Short-sightedness and hypothyroidism

I have been convinced for some time that my hypothyroidism started around puberty. Don't know why it hasn't occured to me before, but the other thing that happened then was the sudden deterioration of my eyesight. In the 4th year of junior school (what is now Yr 6 - so aged 10 going on 11) I started the year being able to read the blackboard from the back of the classroom. By the end of that school year, rapidly gaining weight and not wanting to have to admit that I couldn't see because to be called "four-eyes" on top of "Fatty" was a thought too much to bear, I had to get out of my seat and go to the front of the room to copy things down - or copied from an obliging friend on my table at the back.

So I just Googled and found a 1947 paper on this very subject.

Any other myopic hypothyroidies?

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37 Replies

  • Jazzw, yes, I've had glasses since age 9 or 10 but the myopia was caused by measles damage. I also refused to wear them and copied notes and assignments from my neighbours. Strangely lack of being able to see much beyond the end of my nose didn't hamper sports or drama activities.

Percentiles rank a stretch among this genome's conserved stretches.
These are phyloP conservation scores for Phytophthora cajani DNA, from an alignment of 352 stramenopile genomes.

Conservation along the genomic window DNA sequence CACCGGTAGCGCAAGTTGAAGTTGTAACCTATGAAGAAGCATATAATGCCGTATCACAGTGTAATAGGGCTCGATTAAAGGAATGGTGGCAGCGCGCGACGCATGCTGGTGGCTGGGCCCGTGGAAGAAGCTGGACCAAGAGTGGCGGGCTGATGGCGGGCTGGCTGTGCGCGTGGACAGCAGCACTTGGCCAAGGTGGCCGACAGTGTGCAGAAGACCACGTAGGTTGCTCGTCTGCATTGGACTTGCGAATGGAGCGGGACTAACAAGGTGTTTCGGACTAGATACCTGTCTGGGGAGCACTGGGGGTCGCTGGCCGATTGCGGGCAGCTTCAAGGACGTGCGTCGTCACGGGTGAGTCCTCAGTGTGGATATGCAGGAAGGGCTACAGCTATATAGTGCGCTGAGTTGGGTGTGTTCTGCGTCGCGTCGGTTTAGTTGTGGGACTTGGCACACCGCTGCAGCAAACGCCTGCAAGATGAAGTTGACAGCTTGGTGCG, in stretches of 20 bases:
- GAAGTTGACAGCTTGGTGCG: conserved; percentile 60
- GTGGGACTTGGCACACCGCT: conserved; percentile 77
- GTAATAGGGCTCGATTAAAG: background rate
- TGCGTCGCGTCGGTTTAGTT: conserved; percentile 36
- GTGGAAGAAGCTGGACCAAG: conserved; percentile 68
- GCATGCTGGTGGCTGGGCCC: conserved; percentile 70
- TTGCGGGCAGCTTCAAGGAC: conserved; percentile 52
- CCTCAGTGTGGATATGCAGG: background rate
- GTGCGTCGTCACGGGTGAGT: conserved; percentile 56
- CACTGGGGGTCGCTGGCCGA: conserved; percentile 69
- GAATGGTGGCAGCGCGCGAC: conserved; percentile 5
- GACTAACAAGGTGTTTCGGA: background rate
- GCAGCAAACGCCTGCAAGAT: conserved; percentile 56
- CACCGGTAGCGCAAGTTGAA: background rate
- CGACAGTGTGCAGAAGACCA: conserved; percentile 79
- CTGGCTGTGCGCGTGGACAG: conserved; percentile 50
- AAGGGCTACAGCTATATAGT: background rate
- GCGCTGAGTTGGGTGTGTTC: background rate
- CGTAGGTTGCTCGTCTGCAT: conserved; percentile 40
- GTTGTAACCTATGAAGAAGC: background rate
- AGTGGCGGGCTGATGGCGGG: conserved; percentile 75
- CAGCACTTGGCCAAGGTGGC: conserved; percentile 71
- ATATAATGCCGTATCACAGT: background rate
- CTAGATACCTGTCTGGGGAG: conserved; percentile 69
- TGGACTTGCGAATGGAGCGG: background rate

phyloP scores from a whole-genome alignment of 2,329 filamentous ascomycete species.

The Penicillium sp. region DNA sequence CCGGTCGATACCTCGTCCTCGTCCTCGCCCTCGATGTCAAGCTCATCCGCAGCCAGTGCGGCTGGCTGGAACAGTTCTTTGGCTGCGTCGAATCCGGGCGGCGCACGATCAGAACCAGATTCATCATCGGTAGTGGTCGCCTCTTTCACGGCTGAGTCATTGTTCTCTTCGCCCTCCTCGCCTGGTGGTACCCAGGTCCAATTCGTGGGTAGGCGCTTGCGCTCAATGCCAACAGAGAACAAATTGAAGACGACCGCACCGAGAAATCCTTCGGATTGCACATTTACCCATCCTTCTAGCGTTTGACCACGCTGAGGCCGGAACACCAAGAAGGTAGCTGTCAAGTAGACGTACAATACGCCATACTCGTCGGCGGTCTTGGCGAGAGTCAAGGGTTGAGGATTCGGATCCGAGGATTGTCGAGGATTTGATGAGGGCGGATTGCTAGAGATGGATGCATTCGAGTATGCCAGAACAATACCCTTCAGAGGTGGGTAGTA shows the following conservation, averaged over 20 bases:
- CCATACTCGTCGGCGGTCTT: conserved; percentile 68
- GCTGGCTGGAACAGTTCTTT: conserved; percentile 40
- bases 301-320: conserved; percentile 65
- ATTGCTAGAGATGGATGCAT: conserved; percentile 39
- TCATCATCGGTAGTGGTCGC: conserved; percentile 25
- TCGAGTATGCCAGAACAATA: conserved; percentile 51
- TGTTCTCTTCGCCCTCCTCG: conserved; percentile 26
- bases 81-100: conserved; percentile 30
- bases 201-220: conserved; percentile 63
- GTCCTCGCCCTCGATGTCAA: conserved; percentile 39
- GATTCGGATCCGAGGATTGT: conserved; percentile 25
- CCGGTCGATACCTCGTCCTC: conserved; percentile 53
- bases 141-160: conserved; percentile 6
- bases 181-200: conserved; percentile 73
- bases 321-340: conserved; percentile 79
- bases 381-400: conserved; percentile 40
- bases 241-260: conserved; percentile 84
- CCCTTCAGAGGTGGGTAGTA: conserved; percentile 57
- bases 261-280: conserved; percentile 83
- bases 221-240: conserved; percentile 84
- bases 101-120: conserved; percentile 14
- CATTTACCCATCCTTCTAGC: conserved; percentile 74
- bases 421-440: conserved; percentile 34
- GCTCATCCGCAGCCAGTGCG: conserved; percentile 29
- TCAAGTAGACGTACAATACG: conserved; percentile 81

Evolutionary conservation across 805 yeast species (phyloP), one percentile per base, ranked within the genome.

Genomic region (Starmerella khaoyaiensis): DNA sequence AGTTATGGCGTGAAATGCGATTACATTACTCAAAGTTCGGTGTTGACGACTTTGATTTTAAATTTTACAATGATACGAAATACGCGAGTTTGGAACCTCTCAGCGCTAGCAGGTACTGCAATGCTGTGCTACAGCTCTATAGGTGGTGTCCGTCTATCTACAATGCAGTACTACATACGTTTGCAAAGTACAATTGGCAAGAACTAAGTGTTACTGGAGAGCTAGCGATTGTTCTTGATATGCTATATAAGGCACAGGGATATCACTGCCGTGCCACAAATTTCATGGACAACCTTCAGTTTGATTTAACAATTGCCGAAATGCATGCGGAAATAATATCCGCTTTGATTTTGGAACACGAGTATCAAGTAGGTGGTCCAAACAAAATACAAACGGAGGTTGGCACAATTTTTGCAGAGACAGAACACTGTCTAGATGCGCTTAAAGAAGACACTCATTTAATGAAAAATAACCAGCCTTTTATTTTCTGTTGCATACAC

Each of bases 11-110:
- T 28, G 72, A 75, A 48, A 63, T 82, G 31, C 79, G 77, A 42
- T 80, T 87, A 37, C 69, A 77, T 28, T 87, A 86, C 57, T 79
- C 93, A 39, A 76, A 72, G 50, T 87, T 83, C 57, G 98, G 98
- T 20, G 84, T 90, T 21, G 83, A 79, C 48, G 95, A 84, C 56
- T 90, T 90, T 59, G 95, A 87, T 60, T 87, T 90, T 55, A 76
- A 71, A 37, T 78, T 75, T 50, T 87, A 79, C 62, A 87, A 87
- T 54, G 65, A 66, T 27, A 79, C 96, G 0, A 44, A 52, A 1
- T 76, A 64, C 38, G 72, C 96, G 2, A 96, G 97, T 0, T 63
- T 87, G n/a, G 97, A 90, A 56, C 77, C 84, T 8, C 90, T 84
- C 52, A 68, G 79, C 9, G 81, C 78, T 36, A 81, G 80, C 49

I suspect weight gain of 13kg in a year 6/7 years ago was the onset of Hashi's but I didn't start feeling ill until 2 or 3 years later and lost 13kg in 10 months.

  • I'm near-sighted, also started around age 10. How curious that three of us mention age 10! What happens at age 10? This page references your same study and also mentions age 10!

  • HIFL, thanks so much for that link. Once again - something that didn't occur to me for a second (why on earth didn't it???) - I'm having to take my glasses off to write and read. But my glasses are relatively new - I couldn't understand how my eyesight had deteriorated so fast. And now of course, I've realised - I've been taking thyroid hormones since just before Christmas. My eyes may not be getting worse - they may actually be getting better...😮

    How come no one's done any studies on this since 1935 and 1947? Are researchers paid not to by Specsavers?